Effects & Risks of Alcohol

Effects & Risks of Alcohol

Binge drinking, alcohol poisoning, driving while drunk, and early alcohol dependence in teens are concerns that we may face as parents. 

Alcohol is a depressant that slows the functioning of the central nervous system, including the brain.  Young people are at a higher risk for negative impacts from drinking alcohol because the executive functions in the teenage brain such as decision-making, motivation, emotion, reward, and risk-taking behaviors are not yet fully developed and will not be until their mid-twenties.

Young people are also vulnerable to alcohol-induced brain damage, which could contribute to poor performance at school or work.

When young people over-consume alcohol, they are at risk for accidental injury, alcohol poisoning, and motor vehicle crashes. While intoxicated, they may be more vulnerable to assaults, sexual coercion and mental health issues such as depression and self-harm, because alcohol impairs judgment, reasoning and the ability to evaluate risk.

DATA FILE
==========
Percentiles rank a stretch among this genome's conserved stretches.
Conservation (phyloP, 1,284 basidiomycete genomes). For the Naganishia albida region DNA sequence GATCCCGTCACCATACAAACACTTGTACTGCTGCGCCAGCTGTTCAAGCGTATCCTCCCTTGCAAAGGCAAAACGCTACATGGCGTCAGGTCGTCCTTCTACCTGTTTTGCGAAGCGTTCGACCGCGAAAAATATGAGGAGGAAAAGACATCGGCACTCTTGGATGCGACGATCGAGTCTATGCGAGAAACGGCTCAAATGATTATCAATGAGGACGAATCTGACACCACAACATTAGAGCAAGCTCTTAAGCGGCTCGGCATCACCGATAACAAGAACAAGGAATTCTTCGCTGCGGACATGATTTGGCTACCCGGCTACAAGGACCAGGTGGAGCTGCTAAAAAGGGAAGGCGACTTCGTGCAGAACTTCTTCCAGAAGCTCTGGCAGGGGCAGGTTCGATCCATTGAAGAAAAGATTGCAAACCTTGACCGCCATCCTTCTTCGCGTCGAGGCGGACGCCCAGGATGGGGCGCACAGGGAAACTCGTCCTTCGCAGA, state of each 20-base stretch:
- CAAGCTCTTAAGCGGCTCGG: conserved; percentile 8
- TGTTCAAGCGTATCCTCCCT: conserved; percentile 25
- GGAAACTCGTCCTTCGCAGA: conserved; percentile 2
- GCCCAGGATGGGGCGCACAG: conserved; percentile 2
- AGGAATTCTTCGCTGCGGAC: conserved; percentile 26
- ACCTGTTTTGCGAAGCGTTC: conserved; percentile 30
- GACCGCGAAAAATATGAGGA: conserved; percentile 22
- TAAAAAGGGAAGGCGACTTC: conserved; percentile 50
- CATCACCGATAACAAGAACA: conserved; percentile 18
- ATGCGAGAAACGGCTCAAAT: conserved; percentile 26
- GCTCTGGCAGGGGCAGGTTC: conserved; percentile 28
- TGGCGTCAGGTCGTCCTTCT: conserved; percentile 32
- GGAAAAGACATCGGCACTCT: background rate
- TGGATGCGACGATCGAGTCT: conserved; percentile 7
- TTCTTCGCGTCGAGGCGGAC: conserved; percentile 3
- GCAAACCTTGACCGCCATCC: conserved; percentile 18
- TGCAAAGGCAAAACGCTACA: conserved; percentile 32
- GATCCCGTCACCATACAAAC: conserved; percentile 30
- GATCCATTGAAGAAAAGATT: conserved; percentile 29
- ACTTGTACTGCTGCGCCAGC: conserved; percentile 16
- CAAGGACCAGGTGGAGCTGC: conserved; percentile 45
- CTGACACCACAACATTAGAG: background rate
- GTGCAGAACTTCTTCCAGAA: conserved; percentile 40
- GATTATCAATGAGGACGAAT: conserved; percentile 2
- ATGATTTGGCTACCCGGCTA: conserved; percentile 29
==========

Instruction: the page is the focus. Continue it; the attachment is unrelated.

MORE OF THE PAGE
Frequent or regular alcohol use has an impact on the physical health and mental well being of everyone, including youth. Long-term harms of excessive alcohol use include substance use disorders, learning and memory issues, problems with school performance, increased risk of school dropout, and increased risk for certain chronic diseases, such as liver disease, stroke, and cancer.

The way alcohol effects a person depends on many factors, including:1

  • your age, sex and body weight
  • how sensitive you are to alcohol
  • the type and amount of food in your stomach
  • how much and how often you drink
  • how long you’ve been drinking
  • the environment you’re in
  • how you expect the alcohol to make you feel
  • whether you’ve taken any other drugs (illegal, prescription, over-the-counter or herbal).

Short term effects and risks:

Acute or short term risks are the harmful effects of drinking too much alcohol in the short-term or on a single occasion (often referred to as binge drinking or heavy drinking). If you drink too much alcohol on a single occasion, you may experience these short-term effects: 2